I’m more the visual type of guy. When it comes to deploying my app to the cloud, I prefer to “see” what’s happening. I want to change a setting, hit a button and see the changes be applied in seconds.
But I know there are other types of engineers (one is sitting across from me in my office), who’d never touch a visual tool to update a critical system.
The clicker’s way
For deploying my platform Ken, I used Render.com. With a few clicks and adjustments I set up a web service to run a Node.js application as well as a Postgres database. In a matter of an hour or two I had it all working.
The downside is that I can’t easily replicate that setup. E.g. if I accidentally delete my services I have to remember all my clicks to recreate them.
The coder’s way
Render offers Blueprints to solve that issue. I can specify my infrastructure in code, so I could literally wipe all the services and recreate them based on the Blueprint, stored in a file called render.yaml.
What’s great about this? I’ll get one single-source of truth to instruct the cloud infrastructure. An update is triggered automatically when the file has changed.
This works fantastic, until I use Render’s UI in addition to changing render.yaml. Then it could easily happen that on the next deploy, I accidentally overwrite settings I’ve set via the UI.
Click and code
If I could wish something from Santa next Christmas, it’d be a cloud hosting platform, that gives me the best of both worlds. To me this would mean:
All infrastructure is specified in code: deploy.yaml is the single source of truth
A UI that lets me edit the settings visually: deploy.yaml is updated on each save
Consequently I’d not be able to deploy anything without a deploy.yaml file. Probably there are reasons why this may be a bad idea, but I’ll make this assumption now to evaluate a puristic proposal.
Cloud computing lingo tends to be hard to understand. Particularly if you don’t have a history in devops. Here’s an attempt to create a mental abstraction I can easily wrap my head around.
Apps are the main entities in the system. An app is represented as a repo which holds a configuration file (deploy.yaml) describing the infrastructure. Often this repo would also hold the application code, but does not have to.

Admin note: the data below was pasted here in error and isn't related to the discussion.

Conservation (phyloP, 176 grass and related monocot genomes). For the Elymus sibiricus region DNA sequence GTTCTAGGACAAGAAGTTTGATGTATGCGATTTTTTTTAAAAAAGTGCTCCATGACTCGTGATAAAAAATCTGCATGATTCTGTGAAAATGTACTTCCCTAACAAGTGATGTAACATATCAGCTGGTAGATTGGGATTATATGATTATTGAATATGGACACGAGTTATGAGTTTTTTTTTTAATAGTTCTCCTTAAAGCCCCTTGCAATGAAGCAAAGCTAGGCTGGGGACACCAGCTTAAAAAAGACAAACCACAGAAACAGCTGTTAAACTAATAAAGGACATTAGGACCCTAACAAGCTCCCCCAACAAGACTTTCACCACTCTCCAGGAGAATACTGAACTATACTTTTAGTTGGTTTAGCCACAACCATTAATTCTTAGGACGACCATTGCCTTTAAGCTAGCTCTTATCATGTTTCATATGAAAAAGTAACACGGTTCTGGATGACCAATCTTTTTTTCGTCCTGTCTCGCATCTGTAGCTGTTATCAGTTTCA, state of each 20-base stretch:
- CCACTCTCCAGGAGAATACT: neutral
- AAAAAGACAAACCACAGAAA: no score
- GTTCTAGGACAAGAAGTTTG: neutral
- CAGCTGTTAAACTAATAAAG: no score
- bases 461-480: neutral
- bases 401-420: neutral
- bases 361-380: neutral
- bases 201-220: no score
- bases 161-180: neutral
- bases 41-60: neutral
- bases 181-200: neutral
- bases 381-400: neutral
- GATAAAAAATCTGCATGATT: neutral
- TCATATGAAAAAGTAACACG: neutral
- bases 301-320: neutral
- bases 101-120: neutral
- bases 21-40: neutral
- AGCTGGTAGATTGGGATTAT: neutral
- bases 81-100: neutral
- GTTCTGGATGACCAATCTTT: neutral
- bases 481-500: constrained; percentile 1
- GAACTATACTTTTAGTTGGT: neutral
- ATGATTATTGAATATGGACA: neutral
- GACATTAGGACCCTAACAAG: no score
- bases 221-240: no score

An app can contain any number of services. Services can talk to each other via private networking. However, an App defines a sandbox, so a service of one app can not access a service of another app (unless exposed via a public API of course). There are different types of services such as Web Service, Private Service, Background Worker, Cron Job, Postgres DB, etc.
I love Render’s “Shared environments”, so I’d make that the only concept and just call these Environments. Each service must have one Environment assigned, which exposes a set of environment variables.
With the help of Previews I can test new features of my application in a safe way. Since the services of an app can co-depend it makes sense to use the preview concept on the app level. To preview new app functionality, I can create a Pull Request in the main repository (where deploy.yaml resides). Conceptually I’m not previewing individual services, but my entire app. In that Pull Request, representing the preview, the deploy.yaml file references other services and points to the Git branches of the services I want to test.
A service can be cloned based on its current state. This can be very useful for previews. Let’s say I want to test a new feature, then all my services including the production data are cloned. Now the preview can operate on quasi-live data, without any additional setup efforts.
This would work just the way I used the Render.com interface to deploy letsken.com. The only difference would be that now as I change the settings, I get a confirmation that the updated settings will be written to deploy.yaml before coming to effect.
Preview a new version
Let’s assume that my deploy.yaml references three services (a web service and a Postgres Database, as well as a little private service I’ve set up for some anonymous usage tracking involving a Redis Database). Let’s assume that the code resides in two repositories (ken, ken-analytics).
Now I want to develop a new feature, which involves changing the main application as well as the analytics service. I create a branch ‘article-stats’ in both repos and start developing locally. After a long day of hacking I’m ready to preview that functionality and show it to friendly customers.
I create a new preview for that app using the visual control panel. I choose ‘article-stats’ as the branch to be used for this preview. Now I’m presented some settings for each service used in the app. I check the “Use a clone for preview” box for the analytics service, and select a the environment “testing” which will be used for the preview.
Clicking save writes an update to deploy.yaml and opens a Pull Request. Seconds later I share a link to that preview with my friendly customers. 🍾
These are just some rough ideas, which I may explore more and update this post accordingly.